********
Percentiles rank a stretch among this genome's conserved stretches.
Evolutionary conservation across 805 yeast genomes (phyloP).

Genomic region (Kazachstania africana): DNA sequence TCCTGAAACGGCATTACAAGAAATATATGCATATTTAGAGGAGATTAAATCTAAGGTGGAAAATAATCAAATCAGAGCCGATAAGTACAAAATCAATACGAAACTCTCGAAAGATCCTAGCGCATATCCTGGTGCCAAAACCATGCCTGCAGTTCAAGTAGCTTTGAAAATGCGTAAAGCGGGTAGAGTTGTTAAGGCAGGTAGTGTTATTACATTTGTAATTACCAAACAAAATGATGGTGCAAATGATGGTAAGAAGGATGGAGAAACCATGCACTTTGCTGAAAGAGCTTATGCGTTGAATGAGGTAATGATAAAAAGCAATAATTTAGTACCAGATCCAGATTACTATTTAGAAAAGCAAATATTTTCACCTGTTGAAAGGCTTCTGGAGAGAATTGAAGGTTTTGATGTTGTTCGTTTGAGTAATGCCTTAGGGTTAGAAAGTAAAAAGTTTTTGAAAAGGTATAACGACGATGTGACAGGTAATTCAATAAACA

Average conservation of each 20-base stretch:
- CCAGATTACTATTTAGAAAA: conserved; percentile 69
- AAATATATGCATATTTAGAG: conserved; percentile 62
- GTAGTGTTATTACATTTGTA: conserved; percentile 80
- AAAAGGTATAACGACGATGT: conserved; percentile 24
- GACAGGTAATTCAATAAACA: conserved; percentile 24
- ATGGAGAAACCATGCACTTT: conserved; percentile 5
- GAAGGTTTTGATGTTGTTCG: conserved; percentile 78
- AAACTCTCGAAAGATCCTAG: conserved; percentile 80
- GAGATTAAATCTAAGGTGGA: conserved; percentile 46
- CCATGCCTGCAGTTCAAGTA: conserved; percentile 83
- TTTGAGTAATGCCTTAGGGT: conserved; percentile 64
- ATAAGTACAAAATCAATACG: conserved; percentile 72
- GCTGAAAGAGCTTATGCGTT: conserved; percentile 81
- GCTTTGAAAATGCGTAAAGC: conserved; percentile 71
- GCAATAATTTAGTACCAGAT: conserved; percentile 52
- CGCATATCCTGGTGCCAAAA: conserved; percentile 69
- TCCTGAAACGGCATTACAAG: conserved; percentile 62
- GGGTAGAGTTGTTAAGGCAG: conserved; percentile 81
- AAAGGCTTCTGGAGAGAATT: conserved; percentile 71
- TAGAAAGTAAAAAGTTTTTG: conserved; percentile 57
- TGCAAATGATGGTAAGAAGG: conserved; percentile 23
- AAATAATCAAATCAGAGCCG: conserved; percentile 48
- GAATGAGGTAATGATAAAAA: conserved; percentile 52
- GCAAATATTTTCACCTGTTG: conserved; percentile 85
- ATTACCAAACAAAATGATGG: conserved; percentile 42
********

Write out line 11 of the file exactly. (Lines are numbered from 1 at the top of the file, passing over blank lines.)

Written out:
- GAAGGTTTTGATGTTGTTCG: conserved; percentile 78